Eyewitness: Matter. DK CHILDREN;
1st American ed edition (September 15, 1999).
creators of the distinguished Eyewitness series have maintained the same
high standards of writing and illustration in these four inaugural Eyewitness
Science titles. Sharp, seemingly three-dimensional photos and intricate
drawings accompany skillfully distilled texts that explain complex scientific
principles and issues without oversimplifying them. In each large-format
book, pictures and text work together to offer a lucid chronicle of pertinent
experiments, discoveries and inventions from ancient times to the present.
Whether in search of a quick answer or interested in delving into a topic
in detail, youngsters will find that these information-packed books fill
their needs handily. Ages 8-up.
Atoms and Molecules. E.D.C. Publishing
(January 1, 1993).
As a physical science teacher, I consider this book to be an awesome resource in my classroom. The easy to read text combined with the colorful illustrations makes this book a "must have." Atoms and molecules have never been easier to comprehend.
Mebane, Robert C. and Thomas R. Rybolt. Adventures With Atoms and Molecules: Chemistry Experiments for Young People (Adventures With Science , No 1). Enslow Publishers (September 1, 1998).
These 30 chemistry experiments have been carefully written to demonstrate the logic, simplicity and effectiveness of the scientific method. Each experiment is designed to answer a specific question which is clearly answered by following correct scientific procedure. All materials used can (truly) be purchased at a grocery store. Procedure for each experiment is fully explained in the text. Procedures calling for adult assistance are used five times; however, students needing help passing a weak electric current through solution may not need help slicing an apple or turning on an oven. Close observation is required to answer the questions asked about each experiment. Complete explanations of observations and results are followed by specific suggestions for modification of each experiment to further understanding of the principle being studied. These are simple experiments, accessible to even reluctant or intimidated science students. What this book lacks is excitement; if that is supplied by other students or adults, the book will be an excellent resource for at-home or in-school investigations. Dull, unimaginative computer-generated diagrams belie the integrity of the text. Allen Meyer, Vernon Area Public Library District, Prairie View, Ill. Copyright 2002 Reed Business Information, Inc.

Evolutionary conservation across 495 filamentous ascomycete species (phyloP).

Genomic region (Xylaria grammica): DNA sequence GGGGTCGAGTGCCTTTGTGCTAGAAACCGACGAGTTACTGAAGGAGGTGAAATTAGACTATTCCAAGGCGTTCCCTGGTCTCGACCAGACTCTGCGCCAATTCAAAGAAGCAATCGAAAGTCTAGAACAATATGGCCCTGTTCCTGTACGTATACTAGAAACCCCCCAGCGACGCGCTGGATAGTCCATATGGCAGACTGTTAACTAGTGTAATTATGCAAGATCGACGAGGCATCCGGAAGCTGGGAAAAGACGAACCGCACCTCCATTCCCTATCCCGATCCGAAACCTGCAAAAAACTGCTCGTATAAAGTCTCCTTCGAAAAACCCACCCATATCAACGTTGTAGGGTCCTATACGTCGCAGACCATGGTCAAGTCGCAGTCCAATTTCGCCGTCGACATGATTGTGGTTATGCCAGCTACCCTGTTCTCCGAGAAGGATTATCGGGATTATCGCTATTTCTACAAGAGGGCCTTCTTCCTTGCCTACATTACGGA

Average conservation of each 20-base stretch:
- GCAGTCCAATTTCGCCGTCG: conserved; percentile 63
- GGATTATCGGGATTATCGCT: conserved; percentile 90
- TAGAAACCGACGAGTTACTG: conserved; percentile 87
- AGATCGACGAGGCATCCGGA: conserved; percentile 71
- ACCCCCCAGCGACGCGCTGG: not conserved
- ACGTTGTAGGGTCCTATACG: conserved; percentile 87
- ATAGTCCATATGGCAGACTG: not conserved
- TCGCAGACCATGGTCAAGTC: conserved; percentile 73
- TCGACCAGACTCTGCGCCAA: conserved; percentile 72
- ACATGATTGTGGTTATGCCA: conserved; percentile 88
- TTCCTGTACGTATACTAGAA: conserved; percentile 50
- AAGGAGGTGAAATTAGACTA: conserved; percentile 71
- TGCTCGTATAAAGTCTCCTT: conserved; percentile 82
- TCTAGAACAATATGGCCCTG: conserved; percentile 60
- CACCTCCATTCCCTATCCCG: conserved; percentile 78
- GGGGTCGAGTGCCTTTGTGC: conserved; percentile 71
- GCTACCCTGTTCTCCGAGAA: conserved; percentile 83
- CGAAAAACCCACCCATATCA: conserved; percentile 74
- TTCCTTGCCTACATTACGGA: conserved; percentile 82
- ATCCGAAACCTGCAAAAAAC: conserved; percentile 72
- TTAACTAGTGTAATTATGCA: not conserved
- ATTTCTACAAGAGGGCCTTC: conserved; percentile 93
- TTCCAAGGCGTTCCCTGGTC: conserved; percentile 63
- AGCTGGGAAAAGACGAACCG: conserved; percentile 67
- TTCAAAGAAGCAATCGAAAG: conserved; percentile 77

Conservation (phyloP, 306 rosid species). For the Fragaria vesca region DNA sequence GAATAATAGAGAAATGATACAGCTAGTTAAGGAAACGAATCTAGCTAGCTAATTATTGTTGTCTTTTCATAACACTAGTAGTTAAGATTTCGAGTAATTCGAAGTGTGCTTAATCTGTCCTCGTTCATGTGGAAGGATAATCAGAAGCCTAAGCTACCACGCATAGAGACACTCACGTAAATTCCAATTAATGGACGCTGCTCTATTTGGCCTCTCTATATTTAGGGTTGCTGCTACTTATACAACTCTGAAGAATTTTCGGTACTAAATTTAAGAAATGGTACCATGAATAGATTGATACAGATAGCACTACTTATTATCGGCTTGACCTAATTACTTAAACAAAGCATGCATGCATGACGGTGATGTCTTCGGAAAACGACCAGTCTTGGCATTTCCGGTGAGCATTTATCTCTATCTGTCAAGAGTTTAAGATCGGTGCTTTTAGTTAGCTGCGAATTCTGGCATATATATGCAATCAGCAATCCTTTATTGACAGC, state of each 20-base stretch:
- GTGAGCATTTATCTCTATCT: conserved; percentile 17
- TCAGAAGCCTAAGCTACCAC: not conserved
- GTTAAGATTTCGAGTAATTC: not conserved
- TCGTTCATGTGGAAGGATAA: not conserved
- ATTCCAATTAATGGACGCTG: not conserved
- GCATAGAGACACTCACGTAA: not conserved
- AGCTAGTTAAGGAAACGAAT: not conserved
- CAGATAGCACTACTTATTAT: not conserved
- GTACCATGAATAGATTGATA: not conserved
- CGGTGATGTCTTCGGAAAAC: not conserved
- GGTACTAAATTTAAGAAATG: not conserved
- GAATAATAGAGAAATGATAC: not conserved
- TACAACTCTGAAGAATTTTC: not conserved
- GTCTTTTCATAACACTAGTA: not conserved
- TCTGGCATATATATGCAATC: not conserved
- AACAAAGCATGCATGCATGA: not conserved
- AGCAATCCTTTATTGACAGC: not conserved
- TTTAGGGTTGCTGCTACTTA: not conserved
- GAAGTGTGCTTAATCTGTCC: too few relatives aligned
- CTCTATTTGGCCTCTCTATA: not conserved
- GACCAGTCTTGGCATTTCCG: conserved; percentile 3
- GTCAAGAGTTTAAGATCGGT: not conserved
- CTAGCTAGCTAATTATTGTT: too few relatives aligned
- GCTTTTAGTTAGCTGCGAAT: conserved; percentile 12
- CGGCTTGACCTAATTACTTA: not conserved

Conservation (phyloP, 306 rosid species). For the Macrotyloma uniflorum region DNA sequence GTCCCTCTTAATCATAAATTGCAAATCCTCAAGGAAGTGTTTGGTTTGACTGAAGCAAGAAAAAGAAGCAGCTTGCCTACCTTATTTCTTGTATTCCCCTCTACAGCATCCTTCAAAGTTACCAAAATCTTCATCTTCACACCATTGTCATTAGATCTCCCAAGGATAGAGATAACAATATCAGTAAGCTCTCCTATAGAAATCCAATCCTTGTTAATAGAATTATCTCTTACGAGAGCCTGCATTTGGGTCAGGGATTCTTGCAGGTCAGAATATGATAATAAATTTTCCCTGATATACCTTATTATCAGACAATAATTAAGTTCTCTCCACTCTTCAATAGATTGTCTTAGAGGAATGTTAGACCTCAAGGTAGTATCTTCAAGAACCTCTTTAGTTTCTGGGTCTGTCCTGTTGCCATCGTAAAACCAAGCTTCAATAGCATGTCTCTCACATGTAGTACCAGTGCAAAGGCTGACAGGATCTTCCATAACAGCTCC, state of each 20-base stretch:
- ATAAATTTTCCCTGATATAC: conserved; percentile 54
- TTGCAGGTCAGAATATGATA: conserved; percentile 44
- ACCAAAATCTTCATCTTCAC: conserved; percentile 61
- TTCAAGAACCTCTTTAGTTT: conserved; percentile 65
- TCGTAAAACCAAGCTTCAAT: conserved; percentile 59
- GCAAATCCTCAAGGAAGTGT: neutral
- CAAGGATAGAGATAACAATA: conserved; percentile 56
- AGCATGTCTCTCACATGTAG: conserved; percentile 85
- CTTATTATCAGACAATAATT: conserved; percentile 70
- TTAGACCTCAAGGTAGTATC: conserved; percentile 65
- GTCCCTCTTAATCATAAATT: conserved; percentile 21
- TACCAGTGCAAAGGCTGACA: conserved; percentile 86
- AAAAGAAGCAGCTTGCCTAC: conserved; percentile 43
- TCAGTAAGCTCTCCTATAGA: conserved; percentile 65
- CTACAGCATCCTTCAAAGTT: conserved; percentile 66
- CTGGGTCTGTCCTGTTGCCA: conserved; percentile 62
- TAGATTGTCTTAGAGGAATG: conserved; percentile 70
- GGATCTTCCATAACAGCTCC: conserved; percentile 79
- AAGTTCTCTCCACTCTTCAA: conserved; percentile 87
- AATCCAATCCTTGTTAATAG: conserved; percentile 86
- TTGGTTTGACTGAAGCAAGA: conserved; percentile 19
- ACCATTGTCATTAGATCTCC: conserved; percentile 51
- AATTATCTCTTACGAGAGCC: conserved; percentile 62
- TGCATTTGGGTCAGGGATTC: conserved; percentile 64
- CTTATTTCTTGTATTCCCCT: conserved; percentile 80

Osborne, Louise, and
Deborah Hodge, The Ontario Science Centre, Adrienne Mason. Solids,
Liquids and Gases (Starting With Science).
Kids Can Press (March 1, 2000).
Using primary background colors and attractive, enthusiastic children as models, the format of this series is spacious and packs visual punch. Each book contains 13 experiments that are clearly explained in the full-color photographs and step-by-step directions. The texts are set in blocks that list the materials needed, the methodology, and an explanation of the principle shown. The properties of matter are explained using common experiments such as making ice cream. In general, safety precautions are indicated in the text or illustrated in the photographs. Expansions of each activity are included in an appendix.
Zoefeld, Kathleen Weidner, and Paul Meisel. What Is the World Made Of? All About Solids, Liquids, and Gases (Let's-Read-and-Find-Out Science, Stage 2). HarperTrophy (September 30, 1998)
fact-filled, accessible study of solids, liquids, and gases. The book
gives examples of each state of matter and some simple activities that
demonstrate the attributes of each. The last page presents three related
science experiments. The author's use of sentence fragments, such as "Water
flowing in the creek," is bothersome, but the humorous illustrations add
to the text and provide a good mix of children of both genders and various
races enjoying science. The page layout makes this title suitable for
use with groups; the easy-to-read text makes it a good choice for independent
reading and research. Teachers will delight in the clear definitions and
examples used to introduce concepts that are often offered on a much higher
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